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Asset-Based Lending: Definition & Uses

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  • 0:02 Asset-Based Lending
  • 0:26 Definition
  • 1:38 Uses of Asset-Based Lending
  • 2:14 Business Requirements Profile
  • 3:09 Lesson Summary
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Lesson Transcript
Instructor: Ian Lord

Ian has an MBA and is a real estate investor, former health professions educator, and Air Force veteran.

In this lesson, we will see how asset-based lending provides financing options for companies that have assets but are faced with short-term cash flow problems. After watching the video, check out the quiz questions for more practice on the use of asset-based lending.

Asset-Based Lending

Mark owns a small business which buys, maintains, and rents out residential real estate. Although he got his start in the business with methods such as government-backed mortgages and even using his personal credit cards, he's now exploring other financing possibilities as his business grows. Let's take a look at what asset-based lending is and how Mark might qualify and use this option to meet his financing needs.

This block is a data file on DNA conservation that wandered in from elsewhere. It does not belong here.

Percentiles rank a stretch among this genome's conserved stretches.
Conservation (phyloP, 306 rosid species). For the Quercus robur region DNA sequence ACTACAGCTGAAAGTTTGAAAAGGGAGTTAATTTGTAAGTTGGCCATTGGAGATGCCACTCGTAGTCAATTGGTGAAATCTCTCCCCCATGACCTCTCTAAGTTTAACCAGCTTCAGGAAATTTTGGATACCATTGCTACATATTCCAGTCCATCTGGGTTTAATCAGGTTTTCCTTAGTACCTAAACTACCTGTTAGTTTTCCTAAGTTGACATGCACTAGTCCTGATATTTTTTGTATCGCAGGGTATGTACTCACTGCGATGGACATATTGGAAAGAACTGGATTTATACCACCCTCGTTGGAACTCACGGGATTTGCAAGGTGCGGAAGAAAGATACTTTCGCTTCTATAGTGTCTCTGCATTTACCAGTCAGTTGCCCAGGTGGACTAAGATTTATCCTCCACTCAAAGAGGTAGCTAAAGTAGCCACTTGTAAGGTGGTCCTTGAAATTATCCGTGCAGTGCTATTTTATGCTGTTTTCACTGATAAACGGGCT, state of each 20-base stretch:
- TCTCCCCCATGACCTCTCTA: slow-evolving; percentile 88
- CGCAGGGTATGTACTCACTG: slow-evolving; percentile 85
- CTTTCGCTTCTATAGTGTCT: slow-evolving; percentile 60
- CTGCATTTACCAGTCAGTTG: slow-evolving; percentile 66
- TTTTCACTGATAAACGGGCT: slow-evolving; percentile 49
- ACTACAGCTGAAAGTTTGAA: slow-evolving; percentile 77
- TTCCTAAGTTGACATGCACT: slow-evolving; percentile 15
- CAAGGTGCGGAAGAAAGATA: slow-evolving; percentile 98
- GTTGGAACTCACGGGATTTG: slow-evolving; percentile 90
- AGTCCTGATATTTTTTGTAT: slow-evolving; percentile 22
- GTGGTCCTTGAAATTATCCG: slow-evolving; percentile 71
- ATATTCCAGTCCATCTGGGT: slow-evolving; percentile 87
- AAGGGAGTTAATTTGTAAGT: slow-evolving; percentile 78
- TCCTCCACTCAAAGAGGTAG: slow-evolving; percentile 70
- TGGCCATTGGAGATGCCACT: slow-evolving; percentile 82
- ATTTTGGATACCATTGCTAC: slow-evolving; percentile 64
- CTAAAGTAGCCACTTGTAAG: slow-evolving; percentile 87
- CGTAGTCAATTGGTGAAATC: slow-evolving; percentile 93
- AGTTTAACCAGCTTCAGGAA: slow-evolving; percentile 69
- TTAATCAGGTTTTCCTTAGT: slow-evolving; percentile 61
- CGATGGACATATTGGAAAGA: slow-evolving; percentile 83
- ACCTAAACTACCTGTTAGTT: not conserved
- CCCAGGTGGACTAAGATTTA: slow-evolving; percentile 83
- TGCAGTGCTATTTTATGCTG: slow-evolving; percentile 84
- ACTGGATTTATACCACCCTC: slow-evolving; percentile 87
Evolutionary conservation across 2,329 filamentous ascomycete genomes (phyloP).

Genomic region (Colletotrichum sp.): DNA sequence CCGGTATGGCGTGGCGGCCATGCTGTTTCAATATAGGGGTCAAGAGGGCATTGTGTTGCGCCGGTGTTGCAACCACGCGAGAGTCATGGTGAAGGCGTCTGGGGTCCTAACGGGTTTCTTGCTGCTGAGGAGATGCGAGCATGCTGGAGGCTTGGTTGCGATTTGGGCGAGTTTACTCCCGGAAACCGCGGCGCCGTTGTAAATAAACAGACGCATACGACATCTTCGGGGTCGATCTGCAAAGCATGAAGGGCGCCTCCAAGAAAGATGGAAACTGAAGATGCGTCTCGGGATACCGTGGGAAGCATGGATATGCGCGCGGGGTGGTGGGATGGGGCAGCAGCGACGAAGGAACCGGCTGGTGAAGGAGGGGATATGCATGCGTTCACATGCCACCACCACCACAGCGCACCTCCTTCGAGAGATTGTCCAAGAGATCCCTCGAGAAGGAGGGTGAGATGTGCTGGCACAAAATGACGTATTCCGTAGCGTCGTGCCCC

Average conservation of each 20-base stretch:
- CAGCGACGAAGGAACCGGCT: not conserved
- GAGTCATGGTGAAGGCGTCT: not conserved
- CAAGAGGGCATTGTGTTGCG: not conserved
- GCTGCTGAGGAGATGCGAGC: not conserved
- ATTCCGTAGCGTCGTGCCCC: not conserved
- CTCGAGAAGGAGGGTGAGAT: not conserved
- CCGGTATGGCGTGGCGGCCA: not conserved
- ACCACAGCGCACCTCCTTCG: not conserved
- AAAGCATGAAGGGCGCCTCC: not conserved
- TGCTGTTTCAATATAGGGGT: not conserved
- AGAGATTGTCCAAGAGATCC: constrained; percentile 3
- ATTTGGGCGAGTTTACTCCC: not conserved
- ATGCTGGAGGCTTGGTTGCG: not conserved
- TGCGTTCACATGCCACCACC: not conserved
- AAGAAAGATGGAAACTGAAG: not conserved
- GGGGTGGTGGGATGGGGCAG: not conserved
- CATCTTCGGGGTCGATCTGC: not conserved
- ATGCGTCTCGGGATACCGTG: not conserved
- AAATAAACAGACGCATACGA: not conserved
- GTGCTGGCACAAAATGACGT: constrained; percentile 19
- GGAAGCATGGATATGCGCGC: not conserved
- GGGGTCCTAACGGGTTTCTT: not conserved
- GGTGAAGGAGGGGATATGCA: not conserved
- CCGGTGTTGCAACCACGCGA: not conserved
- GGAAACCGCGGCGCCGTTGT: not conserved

Definition

Asset-based lending describes a loan made to a business that is secured by collateral, also known as assets. When Mark used a credit card to fund his business in the early days he was using unsecured debt, which meant that the credit card company wouldn't have the ability to seize assets bought with the card if he defaulted on the loan. Other possible options for financing include mortgages, business credit cards, or selling securities such as bonds and stock shares. Now that he has equity in some of his paid for properties, he can get business financing through asset-based lending using the homes as collateral to guarantee a loan. If he doesn't pay this loan as agreed, the lender can seize or retake the property.

Assets don't have to be limited to real estate. Property such as machinery or merchandise in inventory can be used to secure the loan. Lenders will also accept accounts receivable, the income that hasn't been received yet but has been billed to a client.

The loan itself generally takes one of two forms. It can be a line of credit, which allows the borrower to borrow money and repay the money as needed, similarly to a credit card. Another possibility is to take out a term loan for a fixed amount with a set repayment schedule, much like a mortgage or auto loan.

Uses of Asset-Based Lending

Why would a company put up with the risk of guaranteeing a loan with its assets? With a guaranteed source of funds that the lender could collect on in case of default, that lender is more likely to provide financing. A young company, such as Mark's, might have needs such as making payroll or buying additional tools and equipment to maintain the properties but be unable to meet these needs in the short term because of a lack of cash flow. A retail business might use the loan proceeds to purchase inventory and then use the profit from sales to pay back the loan. By borrowing money, the business can remain operational for a period of time even if the owner is unwilling or unable to put cash into the business.

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